Saturday evening we tried in vain to find a decent restaurant in Åkirkeby, but after a tour of the cute little town we gave up and drove on to Nexø. In the harbour area we discovered the colourfully decorated Tre Søstre restaurant, which was quite good.

From left to right, Laksegade (Salmon Street) in Rønne, site of Erichsen's Gaard; Rønne harbour at sunset; boats at Rønne harbour.

Sunday, August 8
The rain continued on Sunday for most of the day, and therefore we looked for some indoors ac-tivities, at least to start with. We first went to Bornholm’s Butterfly Park, a tropical greenhouse with free-flying butterflies. Then at lunchtime we escaped the rain in harbour town Svaneke, where we ate at Siemsens Gaard restaurant.

After lunch we took at little walk through the winding streets behind the restaurant with its selection of clothes, crafts and souvenir shops. Then we finished the afternoon with a visit to the round church in Østerlars, the largest and oldest of the many round churches found on the island.

From left to right, Svaneke harbour; Østerlars church, harbour lights at sunset in Vang.

We ate dinner at Restaurant Le Port in Vang, followed by a small walk through Vang down to the harbour at nightfall. We returned to Cafe Gustav in central Rønne for nightcaps.

Monday, August 9
Our last full touring day on Bornholm began in nearby Hasle, where we took a little morning tour through the woods and then looked in at Hasle Røgeri, a working fish smokehouse. We watched the final preparations of the fish in the smokehouse, and afterwards tasted the fresh smoked herring, mackarel and shrimp. Then we took a drive into Almindingen, the central forest of Bornholm and the third-largest forest area in Denmark, where we stopped and hiked to see Rokkesten (the Rocking Stone), Ekkodalen (Echo Valley), and Rytteknægten, the highest point on the island.

From left to right, fish smoker in Hasle; trees in Almindingen; Ekkodalen; Gitti and Dan at Dueodde beach.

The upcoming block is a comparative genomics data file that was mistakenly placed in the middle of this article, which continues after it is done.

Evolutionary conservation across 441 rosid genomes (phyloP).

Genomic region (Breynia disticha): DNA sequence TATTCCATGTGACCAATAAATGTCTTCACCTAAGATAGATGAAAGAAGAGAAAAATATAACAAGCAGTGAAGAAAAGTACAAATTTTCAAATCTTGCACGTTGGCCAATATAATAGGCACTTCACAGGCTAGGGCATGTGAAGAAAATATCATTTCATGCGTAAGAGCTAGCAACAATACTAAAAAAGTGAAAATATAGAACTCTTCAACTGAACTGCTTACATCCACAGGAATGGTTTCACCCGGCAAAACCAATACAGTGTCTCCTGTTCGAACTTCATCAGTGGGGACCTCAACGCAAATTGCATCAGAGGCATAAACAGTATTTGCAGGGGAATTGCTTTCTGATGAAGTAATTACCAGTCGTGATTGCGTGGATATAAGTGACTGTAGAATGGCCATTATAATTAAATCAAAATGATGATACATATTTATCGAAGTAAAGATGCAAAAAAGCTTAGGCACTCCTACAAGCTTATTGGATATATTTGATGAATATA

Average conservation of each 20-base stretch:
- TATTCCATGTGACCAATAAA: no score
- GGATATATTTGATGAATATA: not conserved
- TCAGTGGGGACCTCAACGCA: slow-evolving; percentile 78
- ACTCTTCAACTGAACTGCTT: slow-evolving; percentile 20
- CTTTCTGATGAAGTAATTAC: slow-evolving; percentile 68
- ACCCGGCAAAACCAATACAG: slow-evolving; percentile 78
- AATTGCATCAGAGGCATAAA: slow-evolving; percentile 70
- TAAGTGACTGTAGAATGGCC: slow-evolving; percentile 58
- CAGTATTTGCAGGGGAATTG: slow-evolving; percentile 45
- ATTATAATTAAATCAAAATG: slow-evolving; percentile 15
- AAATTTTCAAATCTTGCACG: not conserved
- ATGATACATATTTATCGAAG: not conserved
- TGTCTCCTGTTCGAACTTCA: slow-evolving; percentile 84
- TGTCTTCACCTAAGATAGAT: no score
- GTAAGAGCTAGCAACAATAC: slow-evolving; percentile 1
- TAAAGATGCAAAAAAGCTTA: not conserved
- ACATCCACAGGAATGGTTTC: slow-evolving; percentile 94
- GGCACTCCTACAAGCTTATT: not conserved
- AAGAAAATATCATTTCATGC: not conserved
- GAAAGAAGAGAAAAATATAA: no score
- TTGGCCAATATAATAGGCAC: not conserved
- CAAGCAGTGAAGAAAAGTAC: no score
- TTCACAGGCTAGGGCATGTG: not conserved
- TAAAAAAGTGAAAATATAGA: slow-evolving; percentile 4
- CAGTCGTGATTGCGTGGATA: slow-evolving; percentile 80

After our hike we drove in Årsdale for lunch in the little smokehouse store by the harbour. Although the place was rather undistinguished and had no view to a harbour, the food was excellent. Then we drove to Bornholm’s most popular beach, Dueodde, where we had a cup of coffee and a walk on the beach.

We returned to Svaneke that evening with the hope of dining at Restaurant Svanen, but we had no luck. The small restaurant was running at full capacity, as the weather did not allow for outdoors dining. We ended up eating at closeby Pakhuset, a family-style restaurant where the dinner experience was less than overwhelmingly positive. We ended the evening though on a high note with nightcaps at Sørens Værtshus, a beachfront roadhouse in Snogbæk with live music by members of Krølle Erik's Blues Band.

Krølle Erik's Blues Band

Tuesday, August 10
Tuesday morning I went for a small walk around central Rønne to see the small central plaza, the main church, and the old lighthouse before heading to the airport. Our short flight back to Copenhagen was 12:30, and uneventful— as it should be.

From left to right, Rønne church, street in Rønne, lighthouse in Rønne.

Springtime tour to London

Aksel and I just returned from a lovely tour to London on Monday evening, April 5. Well, the weather was typically English for this time of year— rainy, a bit blustery on occassion, cool with the sun peeking out once in a while. Out in the countryside the early spring flowers were blooming. We could have hoped for better weather, but this is what we got. And it wasn’t so bad after all.

We travelled from Copenhagen to London via EasyJet on Saturday March 27 and survived automatic check-in at the Premier Inn London County Hall by mid-afternoon. We wandered over into the Southwark (South Bank) area around The Old Vic and The Young Vic, where we had drinks at friendly funky neighbourhood bar Windmill Tavern. Afterwards we ate a tasty dinner at traditional Italian restaurant La Barca, entertainment provided by the over-the-hill surly waiters. By the end of the evening the young hostess was feeding us spoonfuls of zabaglione, prepared specially for a neighbouring table.

Sunday we visited friends Ian and Stewart at their home near Bracknell for lunch. We returned to London in the late afternoon and ate across the street from our hotel at Italian restaurant locale. Afterwards we went for a walk along the south bank of the Thames west of Westminster Bridge, over to Lambeth Bridge, where we found a friendly local pub on Horseferry Road.

South Bank.  View to the London County Building and the London Eye.  Photo by David Iliff (Wikipedia)